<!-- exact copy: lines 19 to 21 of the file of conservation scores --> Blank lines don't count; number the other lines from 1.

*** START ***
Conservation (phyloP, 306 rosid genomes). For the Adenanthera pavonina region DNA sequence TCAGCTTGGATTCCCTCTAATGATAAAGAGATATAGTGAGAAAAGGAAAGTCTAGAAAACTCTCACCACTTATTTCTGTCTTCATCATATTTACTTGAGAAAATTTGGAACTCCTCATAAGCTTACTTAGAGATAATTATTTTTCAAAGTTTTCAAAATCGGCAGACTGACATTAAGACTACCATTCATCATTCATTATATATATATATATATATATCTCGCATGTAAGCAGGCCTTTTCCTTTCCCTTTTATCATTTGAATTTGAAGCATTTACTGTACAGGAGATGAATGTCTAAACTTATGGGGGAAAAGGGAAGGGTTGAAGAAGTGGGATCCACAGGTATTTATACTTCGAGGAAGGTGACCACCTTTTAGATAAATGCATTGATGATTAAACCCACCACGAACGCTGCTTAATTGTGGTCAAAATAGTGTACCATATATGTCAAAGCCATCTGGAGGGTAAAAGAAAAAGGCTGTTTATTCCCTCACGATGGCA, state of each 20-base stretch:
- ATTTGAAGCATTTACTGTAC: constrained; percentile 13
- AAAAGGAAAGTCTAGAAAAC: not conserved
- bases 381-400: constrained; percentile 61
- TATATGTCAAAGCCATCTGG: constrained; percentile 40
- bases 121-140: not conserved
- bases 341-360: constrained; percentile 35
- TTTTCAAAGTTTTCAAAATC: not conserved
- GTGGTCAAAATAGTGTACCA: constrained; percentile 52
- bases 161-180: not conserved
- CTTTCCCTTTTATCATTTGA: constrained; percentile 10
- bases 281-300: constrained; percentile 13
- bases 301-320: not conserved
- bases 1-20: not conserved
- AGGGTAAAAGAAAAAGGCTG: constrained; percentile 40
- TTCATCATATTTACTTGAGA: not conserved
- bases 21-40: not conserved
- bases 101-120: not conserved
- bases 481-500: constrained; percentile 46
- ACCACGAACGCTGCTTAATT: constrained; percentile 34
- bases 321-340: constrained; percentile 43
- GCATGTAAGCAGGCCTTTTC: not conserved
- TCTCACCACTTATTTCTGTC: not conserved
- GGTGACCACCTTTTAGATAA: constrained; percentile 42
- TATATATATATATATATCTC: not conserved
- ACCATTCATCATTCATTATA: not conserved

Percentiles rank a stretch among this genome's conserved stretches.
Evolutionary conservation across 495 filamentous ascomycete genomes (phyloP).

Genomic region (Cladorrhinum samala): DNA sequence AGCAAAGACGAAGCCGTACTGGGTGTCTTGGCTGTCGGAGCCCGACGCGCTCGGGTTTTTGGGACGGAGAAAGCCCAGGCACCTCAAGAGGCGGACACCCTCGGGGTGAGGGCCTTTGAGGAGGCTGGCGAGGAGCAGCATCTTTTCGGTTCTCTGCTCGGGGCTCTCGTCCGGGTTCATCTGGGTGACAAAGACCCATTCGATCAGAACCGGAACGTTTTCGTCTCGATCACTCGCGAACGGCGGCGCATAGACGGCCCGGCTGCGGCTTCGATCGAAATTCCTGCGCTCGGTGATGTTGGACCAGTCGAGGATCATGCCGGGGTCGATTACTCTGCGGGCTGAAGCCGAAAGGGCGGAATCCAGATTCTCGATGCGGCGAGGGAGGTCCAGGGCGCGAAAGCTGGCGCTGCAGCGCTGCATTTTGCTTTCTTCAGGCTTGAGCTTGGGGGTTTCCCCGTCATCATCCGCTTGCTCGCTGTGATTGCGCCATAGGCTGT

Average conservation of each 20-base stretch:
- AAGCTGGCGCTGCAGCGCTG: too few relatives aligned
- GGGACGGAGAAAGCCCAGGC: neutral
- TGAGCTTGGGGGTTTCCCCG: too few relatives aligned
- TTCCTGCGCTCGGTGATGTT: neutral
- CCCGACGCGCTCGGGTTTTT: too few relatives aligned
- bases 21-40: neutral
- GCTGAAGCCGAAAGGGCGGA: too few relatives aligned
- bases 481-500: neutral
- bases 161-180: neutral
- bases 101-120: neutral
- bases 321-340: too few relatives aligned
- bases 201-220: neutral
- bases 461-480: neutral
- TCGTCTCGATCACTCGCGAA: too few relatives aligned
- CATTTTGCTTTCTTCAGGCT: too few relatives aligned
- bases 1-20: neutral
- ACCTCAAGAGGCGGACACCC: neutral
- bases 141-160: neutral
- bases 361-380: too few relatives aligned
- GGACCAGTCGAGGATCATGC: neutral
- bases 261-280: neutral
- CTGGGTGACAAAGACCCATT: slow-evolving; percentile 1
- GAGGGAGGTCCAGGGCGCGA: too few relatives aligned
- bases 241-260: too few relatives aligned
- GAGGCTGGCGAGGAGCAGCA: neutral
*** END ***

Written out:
- bases 481-500: constrained; percentile 46
- ACCACGAACGCTGCTTAATT: constrained; percentile 34
- bases 321-340: constrained; percentile 43